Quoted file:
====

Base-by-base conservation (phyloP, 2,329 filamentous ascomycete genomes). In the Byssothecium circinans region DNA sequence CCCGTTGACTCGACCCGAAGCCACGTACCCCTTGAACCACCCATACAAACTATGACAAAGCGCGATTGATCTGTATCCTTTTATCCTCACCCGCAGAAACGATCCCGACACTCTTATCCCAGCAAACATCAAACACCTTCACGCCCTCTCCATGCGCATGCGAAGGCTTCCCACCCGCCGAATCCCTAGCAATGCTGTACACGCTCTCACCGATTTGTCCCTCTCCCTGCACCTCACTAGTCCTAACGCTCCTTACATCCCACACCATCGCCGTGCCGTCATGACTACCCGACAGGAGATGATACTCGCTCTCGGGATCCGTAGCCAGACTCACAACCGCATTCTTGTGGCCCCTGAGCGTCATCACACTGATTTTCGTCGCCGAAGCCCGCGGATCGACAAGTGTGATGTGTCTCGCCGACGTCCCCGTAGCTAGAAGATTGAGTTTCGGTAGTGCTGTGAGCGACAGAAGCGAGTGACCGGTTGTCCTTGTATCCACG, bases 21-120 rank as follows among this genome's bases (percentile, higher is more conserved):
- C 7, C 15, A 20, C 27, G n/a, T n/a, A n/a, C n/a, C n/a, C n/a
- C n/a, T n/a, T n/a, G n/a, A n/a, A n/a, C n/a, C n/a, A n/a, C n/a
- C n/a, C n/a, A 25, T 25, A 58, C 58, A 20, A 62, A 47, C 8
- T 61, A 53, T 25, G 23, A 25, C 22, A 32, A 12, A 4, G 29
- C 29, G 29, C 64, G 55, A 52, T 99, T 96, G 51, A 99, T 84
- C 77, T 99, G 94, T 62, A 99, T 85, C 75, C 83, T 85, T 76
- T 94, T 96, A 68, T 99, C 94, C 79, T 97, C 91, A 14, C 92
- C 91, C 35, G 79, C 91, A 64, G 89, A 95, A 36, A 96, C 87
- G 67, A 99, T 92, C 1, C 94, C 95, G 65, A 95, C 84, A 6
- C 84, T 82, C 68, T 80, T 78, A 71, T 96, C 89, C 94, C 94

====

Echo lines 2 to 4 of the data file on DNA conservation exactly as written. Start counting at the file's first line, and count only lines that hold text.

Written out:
- C 7, C 15, A 20, C 27, G n/a, T n/a, A n/a, C n/a, C n/a, C n/a
- C n/a, T n/a, T n/a, G n/a, A n/a, A n/a, C n/a, C n/a, A n/a, C n/a
- C n/a, C n/a, A 25, T 25, A 58, C 58, A 20, A 62, A 47, C 8